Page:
Escuchado 1h 2m 43s
  • Professor Alex Edmans on Misinformation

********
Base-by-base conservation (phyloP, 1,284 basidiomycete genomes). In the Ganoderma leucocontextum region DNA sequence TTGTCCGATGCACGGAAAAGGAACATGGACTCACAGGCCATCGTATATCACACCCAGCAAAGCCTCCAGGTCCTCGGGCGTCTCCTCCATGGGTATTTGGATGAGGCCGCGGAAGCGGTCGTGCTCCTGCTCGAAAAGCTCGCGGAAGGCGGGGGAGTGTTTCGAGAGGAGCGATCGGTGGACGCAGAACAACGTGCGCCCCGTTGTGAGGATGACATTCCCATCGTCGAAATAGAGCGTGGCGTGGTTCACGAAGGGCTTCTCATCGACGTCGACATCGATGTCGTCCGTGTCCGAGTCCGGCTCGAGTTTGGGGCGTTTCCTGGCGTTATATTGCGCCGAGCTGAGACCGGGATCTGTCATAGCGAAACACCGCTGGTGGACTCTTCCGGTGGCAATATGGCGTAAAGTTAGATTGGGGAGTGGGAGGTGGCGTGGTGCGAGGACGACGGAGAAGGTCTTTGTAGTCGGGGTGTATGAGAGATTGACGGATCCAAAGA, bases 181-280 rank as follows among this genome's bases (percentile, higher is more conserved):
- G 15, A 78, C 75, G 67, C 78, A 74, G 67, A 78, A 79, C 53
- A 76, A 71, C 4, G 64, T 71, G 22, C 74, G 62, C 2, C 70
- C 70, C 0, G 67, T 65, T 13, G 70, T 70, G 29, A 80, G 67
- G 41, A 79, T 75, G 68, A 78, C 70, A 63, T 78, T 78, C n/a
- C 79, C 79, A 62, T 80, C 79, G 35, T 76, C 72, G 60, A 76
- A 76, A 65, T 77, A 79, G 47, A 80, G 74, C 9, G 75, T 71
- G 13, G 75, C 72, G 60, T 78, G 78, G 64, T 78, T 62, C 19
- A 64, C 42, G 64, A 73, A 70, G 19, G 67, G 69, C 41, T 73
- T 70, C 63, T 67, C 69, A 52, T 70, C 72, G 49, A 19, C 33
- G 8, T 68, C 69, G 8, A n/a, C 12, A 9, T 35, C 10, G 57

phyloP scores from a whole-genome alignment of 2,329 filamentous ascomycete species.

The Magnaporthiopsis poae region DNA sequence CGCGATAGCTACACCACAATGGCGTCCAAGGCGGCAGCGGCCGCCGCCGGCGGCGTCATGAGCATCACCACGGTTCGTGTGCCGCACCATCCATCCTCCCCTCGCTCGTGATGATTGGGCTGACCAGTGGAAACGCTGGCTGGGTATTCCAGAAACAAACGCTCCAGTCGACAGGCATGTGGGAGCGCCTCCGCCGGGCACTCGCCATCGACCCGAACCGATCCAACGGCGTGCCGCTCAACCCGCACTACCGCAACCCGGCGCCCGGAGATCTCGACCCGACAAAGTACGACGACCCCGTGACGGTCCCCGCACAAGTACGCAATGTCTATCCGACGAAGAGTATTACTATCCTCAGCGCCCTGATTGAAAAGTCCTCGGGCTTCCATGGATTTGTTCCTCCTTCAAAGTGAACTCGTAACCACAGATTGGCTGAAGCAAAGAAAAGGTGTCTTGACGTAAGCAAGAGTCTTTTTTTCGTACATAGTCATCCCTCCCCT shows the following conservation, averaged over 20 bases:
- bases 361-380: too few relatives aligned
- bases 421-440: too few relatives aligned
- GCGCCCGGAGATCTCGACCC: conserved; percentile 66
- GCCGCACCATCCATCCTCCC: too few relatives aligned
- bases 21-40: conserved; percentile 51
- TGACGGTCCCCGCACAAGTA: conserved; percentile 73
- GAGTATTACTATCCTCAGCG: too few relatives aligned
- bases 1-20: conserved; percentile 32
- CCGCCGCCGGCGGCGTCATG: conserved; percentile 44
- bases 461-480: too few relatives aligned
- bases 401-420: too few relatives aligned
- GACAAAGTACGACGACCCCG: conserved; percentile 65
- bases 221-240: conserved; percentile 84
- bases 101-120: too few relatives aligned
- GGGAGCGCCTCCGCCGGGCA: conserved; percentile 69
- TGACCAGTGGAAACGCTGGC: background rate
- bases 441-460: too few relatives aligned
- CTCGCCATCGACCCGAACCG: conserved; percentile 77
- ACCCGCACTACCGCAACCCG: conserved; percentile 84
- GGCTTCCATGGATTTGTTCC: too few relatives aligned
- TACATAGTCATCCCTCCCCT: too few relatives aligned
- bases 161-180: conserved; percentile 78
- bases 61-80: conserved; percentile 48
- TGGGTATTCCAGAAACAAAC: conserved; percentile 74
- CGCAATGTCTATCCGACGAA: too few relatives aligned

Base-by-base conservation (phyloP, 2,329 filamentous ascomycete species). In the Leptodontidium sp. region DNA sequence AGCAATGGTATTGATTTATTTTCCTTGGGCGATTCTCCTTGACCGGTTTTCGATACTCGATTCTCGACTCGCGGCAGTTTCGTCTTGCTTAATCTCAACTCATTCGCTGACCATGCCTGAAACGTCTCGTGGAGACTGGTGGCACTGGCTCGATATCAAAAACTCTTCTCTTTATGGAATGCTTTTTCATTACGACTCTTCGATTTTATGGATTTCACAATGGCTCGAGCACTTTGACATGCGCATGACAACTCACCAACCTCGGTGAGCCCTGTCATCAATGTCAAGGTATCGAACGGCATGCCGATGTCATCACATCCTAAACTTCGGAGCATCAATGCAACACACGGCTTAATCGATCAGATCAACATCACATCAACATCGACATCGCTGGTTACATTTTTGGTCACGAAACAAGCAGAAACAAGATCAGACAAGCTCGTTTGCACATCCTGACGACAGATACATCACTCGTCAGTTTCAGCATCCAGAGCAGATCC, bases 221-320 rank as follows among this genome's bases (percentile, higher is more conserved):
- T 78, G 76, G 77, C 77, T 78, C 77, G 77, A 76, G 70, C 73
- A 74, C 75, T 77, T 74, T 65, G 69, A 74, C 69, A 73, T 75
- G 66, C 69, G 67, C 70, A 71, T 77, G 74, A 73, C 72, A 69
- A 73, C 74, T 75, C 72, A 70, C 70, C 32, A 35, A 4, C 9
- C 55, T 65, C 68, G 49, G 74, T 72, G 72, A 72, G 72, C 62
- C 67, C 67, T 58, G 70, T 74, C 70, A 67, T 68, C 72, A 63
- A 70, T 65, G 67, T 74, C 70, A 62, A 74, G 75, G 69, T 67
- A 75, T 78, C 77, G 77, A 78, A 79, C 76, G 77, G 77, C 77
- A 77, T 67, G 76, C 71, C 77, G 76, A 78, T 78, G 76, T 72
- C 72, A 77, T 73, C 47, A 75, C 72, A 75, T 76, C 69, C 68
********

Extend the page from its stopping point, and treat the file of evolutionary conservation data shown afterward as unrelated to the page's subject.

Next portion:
27 MAY. 2024 · Why is misinformation so prevalent, and what can we do about it? On this episode, I’m speaking with Alex Edmans, a London Business School Finance Professor who has written a book called  ‘May Contain Lies: How Stories, Statistics, and Studies Exploit Our Biases and What We Can Do About It’. Alex’s areas of focus are purposeful business, sustainable investing, corporate governance, and behavioural finance. He’s also very prepared to use his platform to challenge people who propagate inaccuracies or misleading information.   In our discussion, we explore why he wrote his book,  the impact of cognitive biases on decision-making, and practical solutions to navigate a world rife with misinformation.  You’ll hear about the pitfalls of relying on research produced with an agenda in mind and why we need to be wary when we’re told that a particular academic establishment has published a piece of research.  Alex also explains why the popular belief that if you spend 10,000 hours on a particular activity, you’ll have to be skilled at it might not be all it seems and why popular management mantras like ‘start with why’ aren’t as effective as those who propose them might like us to believe.     He talks about his own experiences and why his judgement has been just as vulnerable to biases as ours. Find out why cognitive diversity matters and why we shouldn’t listen to everyone’s views. Timestamp Highlights: (Produced by AI) - [00:00:00] Introduction - Christian introduces Professor Alex Edmans and discusses his impact on social media and public discourse. - [00:01:00] Motivation for Writing "May Contain Lies" - Alex explains his transition from academic research to writing about misinformation and the importance of discerning data accuracy over personal biases. - [00:02:00] Cognitive Biases and Their Impact - Discussion on confirmation bias and black-and-white thinking and how they affect our perception of data and evidence. - [00:04:00] Personal Experiences with Bias - Alex shares personal anecdotes illustrating how even experts can fall prey to biases and misinformation. - [00:08:00] The 10,000 Hours Rule - A critical look at Malcolm Gladwell's popular concept and its misinterpretations. - [00:13:00] Research and Decision-Making - The importance of scrutinising academic research and the pitfalls of relying solely on endorsements and institutional affiliations. - [00:21:00] Statistical Literacy - Alex emphasises the need for statistical literacy from an early age and practical ways to teach it. - [00:23:00] Balancing Data and Anecdotes - How to effectively use stories and data to make informed decisions. - [00:25:00] Encouraging Cognitive Diversity - The value of different perspectives in decision-making processes and organisational settings. - [00:29:00] Flaws in Consultant Research - Critique of research produced by consultancies like McKinsey and the difference between advocacy and genuine scientific inquiry. - [00:36:00] Limits of Cognitive Diversity - Discussing when it might be necessary to draw the line in accepting diverse viewpoints, especially in the context of misinformation. - [00:41:00] Societal Solutions to Misinformation - Proposals for improving transparency in endorsements and the peer review process to combat misinformation. - [00:46:00] Role of Gatekeepers - The diminishing role of traditional gatekeepers in the age of social media and the importance of self-regulation and critical thinking. - [00:55:00] Ethical Presentation of Data - Encouraging ethical behaviour in the presentation of data and the potential for individuals to influence organisational culture positively. - [00:59:00] Closing Remarks - Christian wraps up the conversation, highlighting the key takeaways from the discussion and thanking Alex for his insights. Key Quotes: - "Misinformation has always been around, but the ease with which it spreads today is unprecedented." - "The goal is not to enslave the reader to think like a statistician but to allow them to live more freely by being discerning with information." Resources Mentioned: - Book: "May Contain Lies: How Stories, Statistics, and Studies Exploit Our Biases and What We Can Do About It" by Alex Edmans - Website: http://maycontainlies.com Follow Alex Edmans: - https://twitter.com/aedmans - https://www.linkedin.com/in/aedmans/ Subscribe & Follow: - To discover episodes of the show you might have missed, visit the show's website - Follow Christian on https://twitter.com/humanrisk and https://www.linkedin.com/in/humanrisk/.